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News » Winning gold might mean something this time 2008-07-24

Winning gold might mean something this time 2008-07-24

Winning gold might mean something this time 2008-07-24
LAS VEGAS - When I asked Kobe Bryant what stands out in his recollection of the 1992 Olympic team, he promptly spoke of "the joy."

"The joy of the game," he said. "I think a lot of times that gets lost in the Olympics because of all the pressure and the hype."

Bryant, who claimed to have been similarly awed by swimmer Summer Sanders and gymnast Dominique Dawes, watched the Dream Team as a kid from his home in suburban Philadelphia. I saw it up close, though, as it happened in Barcelona. And while I remember the hype, then as now, the joy escapes me.

The Dream Team was good for the corporations that sold sneakers and soft drinks. It was good to advance David Stern's plan for world domination (I'm sort of kidding). But it wasn't really about the game.

I recall Charles Barkley, often mentioned as a prospective United States senator, cheap-shotting a member of the Angolan team. Barkley vigorously defended his use of the offending elbow. The Angolan, he said, "might have pulled a spear on me."

That was after the opening game, a 116-48 victory that pretty much set the tone for what was to come. Sporting events should be sporting propositions; these games were not. The Dream Team's conquests had all the drama of the British invasion of the Falklands.

And who could forget the sheer, spontaneous joy of the Americans on the medal stand? Remember how the team's Nike contingent — led by Michael Jordan, of course — used the flag to cover the Reebok logos on their warm-ups as they posed for photographs.

OK, maybe a young Kobe Bryant could buy into the hype. But I was younger, too, and that wasn't the kind of moment to bring tears to my eyes. Rather, it served a young and undertrained columnist as a tutorial in cynicism. Appeals to one's sentiment tend to camouflage a mercantile interest.

Over the years, I've taken occasionally perverse satisfaction in the declining fortunes of Team USA. America remains the best basketball-playing nation in the world. But absolute American hegemony is a thing of the past.

USA Basketball is coming off consecutive bronze medal efforts -- in the 2006 world championships, and more ignominiously, the 2004 team that went to Athens. That would be Larry Brown's hasty and ill-fated attempt to fashion Allen Iverson and Stephon Marbury — two shot-happy guards with whom he has feuded — into a starting backcourt. The team was an embarrassment. I'd like to think the Angolan who caught Barkley's elbow was watching.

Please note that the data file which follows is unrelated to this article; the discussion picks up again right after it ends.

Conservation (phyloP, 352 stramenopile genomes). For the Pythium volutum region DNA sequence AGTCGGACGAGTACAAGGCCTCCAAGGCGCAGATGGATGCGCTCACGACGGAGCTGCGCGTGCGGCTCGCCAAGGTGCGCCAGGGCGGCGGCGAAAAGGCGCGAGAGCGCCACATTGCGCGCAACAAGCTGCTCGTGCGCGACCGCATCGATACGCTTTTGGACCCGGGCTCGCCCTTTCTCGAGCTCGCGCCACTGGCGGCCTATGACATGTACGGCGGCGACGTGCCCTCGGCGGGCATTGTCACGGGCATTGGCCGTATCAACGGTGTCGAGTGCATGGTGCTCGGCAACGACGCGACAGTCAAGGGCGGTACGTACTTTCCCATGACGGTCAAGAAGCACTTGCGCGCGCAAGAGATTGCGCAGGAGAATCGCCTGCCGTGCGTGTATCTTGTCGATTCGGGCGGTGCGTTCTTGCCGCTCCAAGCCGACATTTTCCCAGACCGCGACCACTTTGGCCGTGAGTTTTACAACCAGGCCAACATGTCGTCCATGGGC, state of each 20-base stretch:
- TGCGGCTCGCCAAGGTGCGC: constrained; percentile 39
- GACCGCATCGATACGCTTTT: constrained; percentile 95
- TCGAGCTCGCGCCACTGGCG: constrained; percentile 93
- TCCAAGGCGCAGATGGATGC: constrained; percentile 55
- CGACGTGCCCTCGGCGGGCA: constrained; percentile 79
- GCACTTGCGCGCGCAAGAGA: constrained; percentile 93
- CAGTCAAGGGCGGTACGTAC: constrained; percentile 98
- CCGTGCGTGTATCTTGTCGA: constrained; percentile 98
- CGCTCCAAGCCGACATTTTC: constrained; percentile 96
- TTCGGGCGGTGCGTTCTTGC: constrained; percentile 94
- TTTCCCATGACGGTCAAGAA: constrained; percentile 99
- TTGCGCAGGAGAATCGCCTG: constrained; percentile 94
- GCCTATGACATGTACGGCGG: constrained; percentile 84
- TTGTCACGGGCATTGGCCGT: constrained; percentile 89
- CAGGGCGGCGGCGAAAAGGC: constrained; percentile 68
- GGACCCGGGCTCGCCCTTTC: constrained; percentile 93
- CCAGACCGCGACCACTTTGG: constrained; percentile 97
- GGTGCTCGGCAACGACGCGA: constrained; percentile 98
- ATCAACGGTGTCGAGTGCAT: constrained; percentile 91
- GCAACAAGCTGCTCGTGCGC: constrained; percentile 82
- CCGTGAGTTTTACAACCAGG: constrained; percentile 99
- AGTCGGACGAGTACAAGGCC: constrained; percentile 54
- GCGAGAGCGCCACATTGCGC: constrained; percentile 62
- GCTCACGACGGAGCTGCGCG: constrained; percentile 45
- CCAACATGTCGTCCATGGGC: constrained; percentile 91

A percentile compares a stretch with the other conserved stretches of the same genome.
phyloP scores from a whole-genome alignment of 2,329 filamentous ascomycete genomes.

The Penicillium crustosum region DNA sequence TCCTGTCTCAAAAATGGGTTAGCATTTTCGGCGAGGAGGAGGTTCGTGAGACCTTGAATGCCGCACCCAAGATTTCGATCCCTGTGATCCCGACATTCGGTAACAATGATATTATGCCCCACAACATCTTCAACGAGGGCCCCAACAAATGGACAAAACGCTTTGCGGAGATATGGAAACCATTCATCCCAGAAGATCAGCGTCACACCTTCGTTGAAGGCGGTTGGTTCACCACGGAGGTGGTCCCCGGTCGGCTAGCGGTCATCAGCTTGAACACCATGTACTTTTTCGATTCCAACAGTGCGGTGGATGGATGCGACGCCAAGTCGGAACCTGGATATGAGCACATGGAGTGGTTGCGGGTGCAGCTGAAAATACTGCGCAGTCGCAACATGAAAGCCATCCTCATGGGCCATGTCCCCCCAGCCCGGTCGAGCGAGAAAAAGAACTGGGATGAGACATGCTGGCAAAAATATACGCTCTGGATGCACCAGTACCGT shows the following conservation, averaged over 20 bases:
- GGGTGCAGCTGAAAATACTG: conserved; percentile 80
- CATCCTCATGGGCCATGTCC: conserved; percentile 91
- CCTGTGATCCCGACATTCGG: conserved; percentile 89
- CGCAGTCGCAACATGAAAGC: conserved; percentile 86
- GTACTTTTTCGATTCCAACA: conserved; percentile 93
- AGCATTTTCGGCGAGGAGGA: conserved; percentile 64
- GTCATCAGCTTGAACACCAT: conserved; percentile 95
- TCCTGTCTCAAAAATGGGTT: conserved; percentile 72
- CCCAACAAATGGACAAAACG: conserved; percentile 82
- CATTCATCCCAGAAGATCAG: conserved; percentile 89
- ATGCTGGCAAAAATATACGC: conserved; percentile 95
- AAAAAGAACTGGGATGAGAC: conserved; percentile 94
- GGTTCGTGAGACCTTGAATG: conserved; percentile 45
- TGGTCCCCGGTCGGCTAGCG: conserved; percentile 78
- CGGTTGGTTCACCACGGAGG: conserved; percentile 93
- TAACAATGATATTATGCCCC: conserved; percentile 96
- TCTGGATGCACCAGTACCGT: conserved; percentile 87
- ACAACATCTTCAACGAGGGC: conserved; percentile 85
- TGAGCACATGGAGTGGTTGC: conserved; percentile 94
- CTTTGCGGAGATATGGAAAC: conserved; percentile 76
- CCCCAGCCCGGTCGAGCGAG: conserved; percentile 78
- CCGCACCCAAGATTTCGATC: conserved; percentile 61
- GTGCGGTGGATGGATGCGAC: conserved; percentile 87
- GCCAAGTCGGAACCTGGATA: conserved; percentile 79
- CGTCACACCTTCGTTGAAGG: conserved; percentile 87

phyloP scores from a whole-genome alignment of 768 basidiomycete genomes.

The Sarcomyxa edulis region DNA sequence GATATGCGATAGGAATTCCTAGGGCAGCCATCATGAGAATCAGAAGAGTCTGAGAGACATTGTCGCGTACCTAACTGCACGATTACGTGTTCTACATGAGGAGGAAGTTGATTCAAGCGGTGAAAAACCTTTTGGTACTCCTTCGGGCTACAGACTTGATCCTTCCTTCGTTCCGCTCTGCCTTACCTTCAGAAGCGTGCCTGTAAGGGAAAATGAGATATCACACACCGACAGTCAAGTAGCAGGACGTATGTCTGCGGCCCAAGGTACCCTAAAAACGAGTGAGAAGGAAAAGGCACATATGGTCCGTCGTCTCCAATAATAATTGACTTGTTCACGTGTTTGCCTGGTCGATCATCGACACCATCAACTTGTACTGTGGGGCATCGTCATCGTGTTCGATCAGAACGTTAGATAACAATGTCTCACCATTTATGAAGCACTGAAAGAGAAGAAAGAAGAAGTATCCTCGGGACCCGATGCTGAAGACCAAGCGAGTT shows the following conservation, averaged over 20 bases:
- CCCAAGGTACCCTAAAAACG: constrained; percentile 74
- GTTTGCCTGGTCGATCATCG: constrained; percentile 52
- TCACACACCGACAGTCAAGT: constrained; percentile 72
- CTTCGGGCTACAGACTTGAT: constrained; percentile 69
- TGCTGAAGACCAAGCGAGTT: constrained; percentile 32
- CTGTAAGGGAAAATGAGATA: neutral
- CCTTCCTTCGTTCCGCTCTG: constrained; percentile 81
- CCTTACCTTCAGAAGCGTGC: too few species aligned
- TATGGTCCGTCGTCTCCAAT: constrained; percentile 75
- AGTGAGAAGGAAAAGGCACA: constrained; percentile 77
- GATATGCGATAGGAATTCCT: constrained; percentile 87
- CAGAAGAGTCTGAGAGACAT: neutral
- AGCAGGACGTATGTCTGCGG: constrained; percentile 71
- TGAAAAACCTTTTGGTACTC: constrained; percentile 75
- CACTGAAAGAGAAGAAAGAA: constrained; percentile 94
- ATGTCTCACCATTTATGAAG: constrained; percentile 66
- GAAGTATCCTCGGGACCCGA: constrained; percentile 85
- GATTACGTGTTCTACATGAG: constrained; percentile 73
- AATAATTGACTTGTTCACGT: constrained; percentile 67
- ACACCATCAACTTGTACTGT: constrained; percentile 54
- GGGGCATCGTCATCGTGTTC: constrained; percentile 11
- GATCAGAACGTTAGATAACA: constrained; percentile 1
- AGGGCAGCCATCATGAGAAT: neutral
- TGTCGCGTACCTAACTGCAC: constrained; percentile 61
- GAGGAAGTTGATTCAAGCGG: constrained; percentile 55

2008 Olympic Games


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  • Bolt cruises in 200; American 2nd
  • Former long jump champ fails to qualify
  • Swimmer Hardy insists she's innocent
  • IOC boss: Expect 40 doping cases
  • Iraq hopes to restore Olympic status
  • Olympic ticket sale starts stampede
  • Swimmer with cancer ready to go


  • Kriegel: Gold might mean something
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  • Baseball's farewell bad for Cuba


  • PHOTOS: U.S. athletes to watch
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But as is usually the case following humiliating losses, America has rededicated itself. The party line, advanced most forcefully by Bryant, holds that winning a gold medal "is more important" than winning an NBA championship ring.

Maybe Bryant says this because he already has a few championship rings. More likely, he's being politically correct. "It's the world stage," he said yesterday. "You have the best basketball players in the world representing their countries. We're all in one place. Now you throw the ball out and see whose country is the best."

I don't buy it. I asked Chris Bosh, Dwight Howard and Carmelo Anthony (who shot 7 for 28 in Athens), and they all agreed. Given a choice between the ring and the medal, they said they'd choose the medal.

I don't believe them any more than I believe Kobe. They each have a substantially greater chance of winning the gold than a championship ring. Without question, an NBA title remains a more difficult feat for anyone on this team. The pressure on a franchise player is greater, and the season about five times longer.

That's not to say these Olympians should be faulted for a lack of candor. Any other answer would have them branded as "unpatriotic." In many respects, Olympic basketball remains a thankless task for Americans. We might not be what we were, but we're still supposed to win.

"The world has caught up to us," said Bosh. "I think that makes it more special."

I'll concede that point and then some. Kobe Bryant, two weeks shy of his 14th birthday when Jordan et al won gold for the nation-state of Nike, is among the elder statesmen of Team USA. With the exception of rapidly aging Jason Kidd, most of Bryant's teammates recall little or nothing of '92.

"Nothing," said LeBron James. "I was eight."

"Only thing I got from that Dream Team was a Wheaties Box," said Howard, who was six.

The players on this team came of age in a different basketball world. Stern's plan, while falling short of global domination, did in fact yield substantial benefits. Basketball is the only American sport to flourish internationally.

What's more, losing turned out to be a good thing. This summer's Olympic basketball tournament promises to be a competition, not a coronation. You can take some joy in that.

Author: Fox Sports
Author's Website: http://www.foxsports.com
Added: July 24, 2008


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